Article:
"The hand that first held mine" by Maggie O'Farrell
We chose this for our first bookclub meeting. A desire had been expressed to read some of the prizes this year. This won the Costa Novel Award for 2010 (the Costas used to be known as the Whitbreads).You can read more about them here (www.costabookawards.com). It is Maggie O'Farrell's fifth novel and it is the first of hers that I have read.
By and large it was a delightful introduction to O'Farrell's work. Of late, I feel I have been reading many worthy books and while I enjoy being stretched outside my comfort zone, I do enjoy reading a book for pleasure too, not just duty. This book was not a duty to read at all. I knocked it off in a couple of days.
There are two interweaving stories - one set in the late 50s/60s and one set in contemporary times. The reader knows (from reading the blurb on the inside front flap) that inevitably the two stories are linked and part of the compelling nature of the book is to discover the link between the two.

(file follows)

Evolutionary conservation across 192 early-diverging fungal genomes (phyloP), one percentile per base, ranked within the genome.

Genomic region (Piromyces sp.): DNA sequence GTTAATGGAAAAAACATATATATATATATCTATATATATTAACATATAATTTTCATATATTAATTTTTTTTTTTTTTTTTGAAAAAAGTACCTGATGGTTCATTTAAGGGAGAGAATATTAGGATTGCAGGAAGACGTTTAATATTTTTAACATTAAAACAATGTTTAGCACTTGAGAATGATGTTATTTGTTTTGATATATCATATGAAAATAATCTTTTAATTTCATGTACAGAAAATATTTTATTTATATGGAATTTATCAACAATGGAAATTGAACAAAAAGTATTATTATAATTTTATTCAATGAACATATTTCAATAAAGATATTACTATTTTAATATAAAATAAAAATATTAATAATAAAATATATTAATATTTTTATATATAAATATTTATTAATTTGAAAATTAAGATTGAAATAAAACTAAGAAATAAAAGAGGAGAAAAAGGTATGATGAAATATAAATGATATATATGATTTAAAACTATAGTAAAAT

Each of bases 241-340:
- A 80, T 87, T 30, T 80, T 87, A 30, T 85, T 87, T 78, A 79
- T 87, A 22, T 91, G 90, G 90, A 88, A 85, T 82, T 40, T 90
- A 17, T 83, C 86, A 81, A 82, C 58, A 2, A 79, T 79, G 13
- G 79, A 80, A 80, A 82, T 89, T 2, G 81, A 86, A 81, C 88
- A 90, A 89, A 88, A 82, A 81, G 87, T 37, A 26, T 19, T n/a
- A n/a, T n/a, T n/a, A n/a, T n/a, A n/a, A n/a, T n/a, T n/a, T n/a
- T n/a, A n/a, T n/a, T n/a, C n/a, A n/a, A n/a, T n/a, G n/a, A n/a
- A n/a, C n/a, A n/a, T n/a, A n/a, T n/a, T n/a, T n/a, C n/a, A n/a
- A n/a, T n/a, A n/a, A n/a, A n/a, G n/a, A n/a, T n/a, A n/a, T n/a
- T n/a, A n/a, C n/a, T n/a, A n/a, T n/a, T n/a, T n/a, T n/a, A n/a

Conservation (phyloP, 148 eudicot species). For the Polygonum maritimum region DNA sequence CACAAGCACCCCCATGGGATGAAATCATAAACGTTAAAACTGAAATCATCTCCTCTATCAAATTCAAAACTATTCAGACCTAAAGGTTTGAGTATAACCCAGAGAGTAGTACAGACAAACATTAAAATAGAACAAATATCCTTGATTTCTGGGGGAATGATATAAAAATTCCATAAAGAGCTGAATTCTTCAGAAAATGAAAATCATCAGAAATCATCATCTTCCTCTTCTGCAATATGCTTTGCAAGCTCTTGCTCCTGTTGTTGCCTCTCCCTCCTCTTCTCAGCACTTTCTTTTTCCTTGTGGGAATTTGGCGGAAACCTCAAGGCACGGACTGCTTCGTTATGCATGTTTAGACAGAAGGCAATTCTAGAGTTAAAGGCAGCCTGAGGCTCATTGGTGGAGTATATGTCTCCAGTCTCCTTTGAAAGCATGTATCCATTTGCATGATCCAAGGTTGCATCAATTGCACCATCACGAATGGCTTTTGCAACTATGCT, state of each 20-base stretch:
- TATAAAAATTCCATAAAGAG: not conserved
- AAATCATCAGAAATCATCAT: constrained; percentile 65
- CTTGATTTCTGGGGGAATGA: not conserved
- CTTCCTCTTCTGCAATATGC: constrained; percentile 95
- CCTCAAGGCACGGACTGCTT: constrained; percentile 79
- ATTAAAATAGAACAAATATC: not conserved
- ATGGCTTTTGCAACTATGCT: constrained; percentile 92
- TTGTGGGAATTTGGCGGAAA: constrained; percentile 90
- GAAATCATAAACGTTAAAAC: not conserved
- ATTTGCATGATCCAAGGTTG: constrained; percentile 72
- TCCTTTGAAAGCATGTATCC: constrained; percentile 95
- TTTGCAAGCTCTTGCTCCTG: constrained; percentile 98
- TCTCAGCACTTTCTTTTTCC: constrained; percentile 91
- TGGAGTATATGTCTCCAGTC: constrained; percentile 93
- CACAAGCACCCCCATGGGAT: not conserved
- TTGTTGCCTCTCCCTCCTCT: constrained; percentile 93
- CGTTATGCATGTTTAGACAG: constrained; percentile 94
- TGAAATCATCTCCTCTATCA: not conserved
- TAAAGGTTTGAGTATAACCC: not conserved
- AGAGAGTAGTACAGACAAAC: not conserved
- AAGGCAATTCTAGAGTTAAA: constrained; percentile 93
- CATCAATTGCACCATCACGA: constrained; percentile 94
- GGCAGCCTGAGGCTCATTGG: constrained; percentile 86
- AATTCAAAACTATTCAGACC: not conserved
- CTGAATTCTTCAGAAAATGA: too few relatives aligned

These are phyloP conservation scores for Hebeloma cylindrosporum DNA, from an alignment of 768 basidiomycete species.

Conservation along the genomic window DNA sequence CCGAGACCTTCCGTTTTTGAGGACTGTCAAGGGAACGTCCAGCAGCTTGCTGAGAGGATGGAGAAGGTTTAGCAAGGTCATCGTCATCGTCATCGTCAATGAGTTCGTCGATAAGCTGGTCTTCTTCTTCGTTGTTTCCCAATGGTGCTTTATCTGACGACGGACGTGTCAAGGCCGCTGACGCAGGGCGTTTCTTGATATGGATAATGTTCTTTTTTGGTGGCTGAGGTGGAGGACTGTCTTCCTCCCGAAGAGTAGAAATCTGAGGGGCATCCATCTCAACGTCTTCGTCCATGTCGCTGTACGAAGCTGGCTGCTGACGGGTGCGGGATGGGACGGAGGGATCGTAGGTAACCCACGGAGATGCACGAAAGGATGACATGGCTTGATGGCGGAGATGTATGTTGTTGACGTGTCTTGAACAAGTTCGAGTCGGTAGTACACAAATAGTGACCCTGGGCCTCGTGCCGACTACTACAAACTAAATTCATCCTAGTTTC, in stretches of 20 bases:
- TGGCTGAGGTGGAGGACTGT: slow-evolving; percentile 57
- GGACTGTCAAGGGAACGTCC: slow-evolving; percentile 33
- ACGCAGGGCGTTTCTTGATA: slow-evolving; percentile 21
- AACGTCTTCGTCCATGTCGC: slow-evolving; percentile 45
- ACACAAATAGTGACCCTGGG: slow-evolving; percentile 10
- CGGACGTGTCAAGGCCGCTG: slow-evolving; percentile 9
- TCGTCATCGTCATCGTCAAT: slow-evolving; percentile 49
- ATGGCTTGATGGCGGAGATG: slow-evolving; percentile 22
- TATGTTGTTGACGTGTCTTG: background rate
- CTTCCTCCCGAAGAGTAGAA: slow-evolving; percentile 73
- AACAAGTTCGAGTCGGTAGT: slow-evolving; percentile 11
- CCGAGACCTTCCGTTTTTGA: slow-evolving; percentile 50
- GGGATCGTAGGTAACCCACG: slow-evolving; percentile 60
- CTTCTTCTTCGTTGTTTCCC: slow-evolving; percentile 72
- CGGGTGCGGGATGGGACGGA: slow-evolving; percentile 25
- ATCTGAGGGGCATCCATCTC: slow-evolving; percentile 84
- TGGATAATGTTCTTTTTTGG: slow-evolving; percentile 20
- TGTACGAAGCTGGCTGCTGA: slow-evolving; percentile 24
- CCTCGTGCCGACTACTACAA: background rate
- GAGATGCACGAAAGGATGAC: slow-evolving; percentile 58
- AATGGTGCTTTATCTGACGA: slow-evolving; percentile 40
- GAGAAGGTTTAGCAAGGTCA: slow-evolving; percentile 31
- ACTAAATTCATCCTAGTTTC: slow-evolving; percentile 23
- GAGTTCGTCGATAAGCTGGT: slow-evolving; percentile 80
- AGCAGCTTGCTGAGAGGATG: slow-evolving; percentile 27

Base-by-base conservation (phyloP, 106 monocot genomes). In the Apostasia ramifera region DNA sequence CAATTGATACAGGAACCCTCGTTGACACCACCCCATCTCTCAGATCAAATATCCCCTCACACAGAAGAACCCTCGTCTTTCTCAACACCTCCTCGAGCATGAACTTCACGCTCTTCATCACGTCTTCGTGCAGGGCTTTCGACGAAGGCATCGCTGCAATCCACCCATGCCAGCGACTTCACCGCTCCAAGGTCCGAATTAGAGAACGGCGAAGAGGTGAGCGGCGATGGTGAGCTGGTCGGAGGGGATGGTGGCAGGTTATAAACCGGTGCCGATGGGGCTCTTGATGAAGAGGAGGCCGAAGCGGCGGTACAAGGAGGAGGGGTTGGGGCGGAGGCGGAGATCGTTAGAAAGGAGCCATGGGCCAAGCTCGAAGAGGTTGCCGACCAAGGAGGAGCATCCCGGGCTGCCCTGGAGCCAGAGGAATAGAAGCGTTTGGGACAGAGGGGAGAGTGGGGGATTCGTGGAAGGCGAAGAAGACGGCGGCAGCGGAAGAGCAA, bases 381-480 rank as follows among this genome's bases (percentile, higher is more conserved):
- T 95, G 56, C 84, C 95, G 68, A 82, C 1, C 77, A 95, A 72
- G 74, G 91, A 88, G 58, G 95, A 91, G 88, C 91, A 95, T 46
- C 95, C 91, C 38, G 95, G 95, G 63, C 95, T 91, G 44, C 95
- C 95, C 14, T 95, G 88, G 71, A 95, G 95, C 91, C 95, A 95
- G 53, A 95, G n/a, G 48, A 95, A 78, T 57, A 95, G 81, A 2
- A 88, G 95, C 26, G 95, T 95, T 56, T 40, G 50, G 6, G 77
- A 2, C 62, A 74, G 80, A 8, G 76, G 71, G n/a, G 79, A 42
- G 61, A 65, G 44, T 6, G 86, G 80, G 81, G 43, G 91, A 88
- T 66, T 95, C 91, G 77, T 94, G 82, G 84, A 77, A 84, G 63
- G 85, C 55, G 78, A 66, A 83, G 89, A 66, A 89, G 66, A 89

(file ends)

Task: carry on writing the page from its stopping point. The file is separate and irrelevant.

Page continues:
The characters are reasonably complex and engaging. The post-war story captures the essence of the era and has a touch of "Mad Men" about it. The contemporary story is about a young couple struggling with the demands of a newborn, complicated by the near-death experience of the mother at birth. This event triggers deep buried emotions in her husband which manifest as panic attacks and are at the heart of the stories' connection.
"The hand that first held mine" appealed to me because I like books about writers and writing and how having children changes us as individuals and partners. On a grander scale, it is a novel about love and loss and how those experiences carve us out and define us.
If there was a bit that disappointed me, it was probably pages 181-188. It would be a plot spoiler if I revealed their content so I won't, but I just thought the quality of the writing deteriorated at this point. It's hard to define exactly what I disliked about it, but let's just say I found it too sentimental. Lest I be accused of being a cold fish, I also loved the writing on page 315 which would also be a plot revealer if I quoted it. It could also be described as being too sentimental. So there you go ...go figure, as they say.
Read it and tell me what you think.